|Bolognese MS De Tintis ad Tigendum Pellum (Merrifield 426)|
2016 Vinegar and buckthorn: On September 24, 2016 I tried with Organic Spectrum brand white wine vinegar (diluted to 6% acidity by the manufacturer). Heating in my corning ware experiment sauce pan caused the vinegar to simmer, steam and evaporate. It was so strong I had to leave the area repeatedly to let it reduce to half.
|bubbling and steaming buckthorn and organic white wine vinegar for Merrifield 426 experiment|
|buckthorn berries boiled in wine vinegar, ready to squeeze out juice (Merrifield 326)|
Neither 'strong' vinegars yielded green with buckthorn berries for me.
It now occurs to me that maybe I'm taking the buckthorn and vinegar recipe out of context...? The recipe before this, 101., and the recipe after it, 103., incorporate verdigris with vinegar and other reagents. (Verdigris in many medieval treatises created frequently by fuming copper with vinegar or ammonia.) Perhaps it's mistakenly omitted?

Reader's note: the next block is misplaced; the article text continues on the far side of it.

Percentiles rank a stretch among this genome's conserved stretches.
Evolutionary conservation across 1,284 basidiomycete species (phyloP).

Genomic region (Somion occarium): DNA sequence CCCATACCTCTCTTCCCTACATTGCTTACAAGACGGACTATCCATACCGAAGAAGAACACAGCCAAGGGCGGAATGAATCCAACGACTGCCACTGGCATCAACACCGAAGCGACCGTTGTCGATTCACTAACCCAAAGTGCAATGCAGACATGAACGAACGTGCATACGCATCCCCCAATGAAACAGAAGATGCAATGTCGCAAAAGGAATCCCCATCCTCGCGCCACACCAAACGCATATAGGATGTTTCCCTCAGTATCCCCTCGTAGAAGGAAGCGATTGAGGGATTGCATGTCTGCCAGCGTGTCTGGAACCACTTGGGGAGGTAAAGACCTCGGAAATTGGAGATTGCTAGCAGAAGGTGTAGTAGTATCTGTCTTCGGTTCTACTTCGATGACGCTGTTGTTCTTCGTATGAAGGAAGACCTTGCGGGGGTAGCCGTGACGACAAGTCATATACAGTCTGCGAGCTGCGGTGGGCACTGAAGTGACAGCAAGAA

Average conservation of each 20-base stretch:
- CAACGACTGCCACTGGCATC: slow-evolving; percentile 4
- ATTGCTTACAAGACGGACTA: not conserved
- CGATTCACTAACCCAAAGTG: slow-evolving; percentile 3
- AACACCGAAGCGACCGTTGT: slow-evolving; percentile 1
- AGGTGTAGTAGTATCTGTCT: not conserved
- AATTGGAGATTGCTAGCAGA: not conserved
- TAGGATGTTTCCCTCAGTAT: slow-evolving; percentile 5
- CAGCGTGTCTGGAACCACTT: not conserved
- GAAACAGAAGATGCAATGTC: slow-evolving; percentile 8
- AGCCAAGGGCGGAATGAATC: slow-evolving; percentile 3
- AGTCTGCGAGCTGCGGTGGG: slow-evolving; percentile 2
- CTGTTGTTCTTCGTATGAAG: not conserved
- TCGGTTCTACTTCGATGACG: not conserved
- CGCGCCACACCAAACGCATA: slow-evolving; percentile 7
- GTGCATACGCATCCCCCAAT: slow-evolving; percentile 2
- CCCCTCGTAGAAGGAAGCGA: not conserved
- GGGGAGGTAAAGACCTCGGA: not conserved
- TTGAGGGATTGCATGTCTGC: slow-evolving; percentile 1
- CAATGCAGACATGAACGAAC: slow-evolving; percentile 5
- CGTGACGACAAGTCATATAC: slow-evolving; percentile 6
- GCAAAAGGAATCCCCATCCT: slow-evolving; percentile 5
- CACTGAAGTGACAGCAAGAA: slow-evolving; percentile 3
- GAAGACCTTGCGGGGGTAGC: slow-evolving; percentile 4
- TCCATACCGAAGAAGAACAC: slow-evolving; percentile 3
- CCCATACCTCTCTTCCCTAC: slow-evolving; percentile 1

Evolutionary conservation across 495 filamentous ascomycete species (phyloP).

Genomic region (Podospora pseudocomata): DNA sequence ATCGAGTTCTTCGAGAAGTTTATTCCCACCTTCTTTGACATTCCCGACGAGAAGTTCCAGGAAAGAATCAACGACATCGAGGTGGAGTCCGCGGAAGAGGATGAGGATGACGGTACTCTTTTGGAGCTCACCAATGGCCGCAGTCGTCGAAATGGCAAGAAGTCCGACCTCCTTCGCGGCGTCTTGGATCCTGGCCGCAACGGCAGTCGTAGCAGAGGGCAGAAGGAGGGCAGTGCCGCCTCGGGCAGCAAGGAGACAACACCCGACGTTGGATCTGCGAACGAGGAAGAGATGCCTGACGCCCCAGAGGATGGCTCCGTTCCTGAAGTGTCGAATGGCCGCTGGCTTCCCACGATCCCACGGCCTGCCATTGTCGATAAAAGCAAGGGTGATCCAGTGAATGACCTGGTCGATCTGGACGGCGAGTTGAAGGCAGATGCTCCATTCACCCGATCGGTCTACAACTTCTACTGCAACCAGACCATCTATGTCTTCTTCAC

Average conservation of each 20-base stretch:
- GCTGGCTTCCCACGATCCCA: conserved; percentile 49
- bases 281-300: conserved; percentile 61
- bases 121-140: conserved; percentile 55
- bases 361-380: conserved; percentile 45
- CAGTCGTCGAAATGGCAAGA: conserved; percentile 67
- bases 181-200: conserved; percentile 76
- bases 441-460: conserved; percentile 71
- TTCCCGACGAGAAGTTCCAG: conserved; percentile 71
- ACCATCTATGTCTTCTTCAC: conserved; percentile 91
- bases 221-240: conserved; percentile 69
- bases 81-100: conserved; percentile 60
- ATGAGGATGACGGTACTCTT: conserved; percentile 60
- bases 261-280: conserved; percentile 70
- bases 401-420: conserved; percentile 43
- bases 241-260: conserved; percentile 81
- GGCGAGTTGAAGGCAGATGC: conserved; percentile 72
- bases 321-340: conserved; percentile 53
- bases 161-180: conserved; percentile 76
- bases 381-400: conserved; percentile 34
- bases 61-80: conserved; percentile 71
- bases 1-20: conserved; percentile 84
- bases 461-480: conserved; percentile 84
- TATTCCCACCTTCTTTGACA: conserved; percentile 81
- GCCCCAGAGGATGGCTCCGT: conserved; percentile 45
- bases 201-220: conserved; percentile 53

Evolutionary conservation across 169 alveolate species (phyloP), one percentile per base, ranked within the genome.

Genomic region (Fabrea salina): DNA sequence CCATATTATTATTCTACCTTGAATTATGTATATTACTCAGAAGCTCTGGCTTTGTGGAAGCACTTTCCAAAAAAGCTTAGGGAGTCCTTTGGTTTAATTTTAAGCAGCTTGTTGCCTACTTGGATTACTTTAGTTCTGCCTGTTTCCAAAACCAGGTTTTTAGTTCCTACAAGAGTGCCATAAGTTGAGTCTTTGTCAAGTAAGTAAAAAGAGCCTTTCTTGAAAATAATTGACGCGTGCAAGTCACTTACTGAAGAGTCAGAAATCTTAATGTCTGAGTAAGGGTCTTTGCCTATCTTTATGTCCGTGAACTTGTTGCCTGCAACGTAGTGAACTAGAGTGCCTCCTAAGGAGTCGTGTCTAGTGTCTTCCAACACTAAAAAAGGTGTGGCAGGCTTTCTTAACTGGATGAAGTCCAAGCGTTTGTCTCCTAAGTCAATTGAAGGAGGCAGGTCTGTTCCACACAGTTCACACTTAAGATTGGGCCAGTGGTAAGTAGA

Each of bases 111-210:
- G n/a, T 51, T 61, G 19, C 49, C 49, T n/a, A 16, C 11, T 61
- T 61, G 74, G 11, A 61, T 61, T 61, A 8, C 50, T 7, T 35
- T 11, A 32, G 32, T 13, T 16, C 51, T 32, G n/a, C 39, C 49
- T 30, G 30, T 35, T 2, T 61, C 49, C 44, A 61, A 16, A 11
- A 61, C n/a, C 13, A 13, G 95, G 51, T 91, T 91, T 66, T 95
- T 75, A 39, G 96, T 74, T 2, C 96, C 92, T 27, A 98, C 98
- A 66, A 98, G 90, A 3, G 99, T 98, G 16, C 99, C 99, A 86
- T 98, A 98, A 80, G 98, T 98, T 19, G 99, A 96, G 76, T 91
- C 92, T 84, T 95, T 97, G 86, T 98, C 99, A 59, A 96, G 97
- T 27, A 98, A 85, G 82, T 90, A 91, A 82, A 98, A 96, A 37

Or did everyone just know to always add rock alum to buckthorn to produce green? Vinegar or not that seems to work...
The paint results of these vinegars with buckthorn berries and also with the modification of added alum (potassium aluminum sulfate) can be seen here.
Later in the same book it talks about using vinegar with buckthorn to dye skins green but putting either of these resulting liquids on leather doesn't seem to produce green either. Someday I'll get to take pictures of those results and put them here. Promise! ;)
|Bolognese Manuscript De Tintis ad Tingendum Pellem (Merrifield 558)|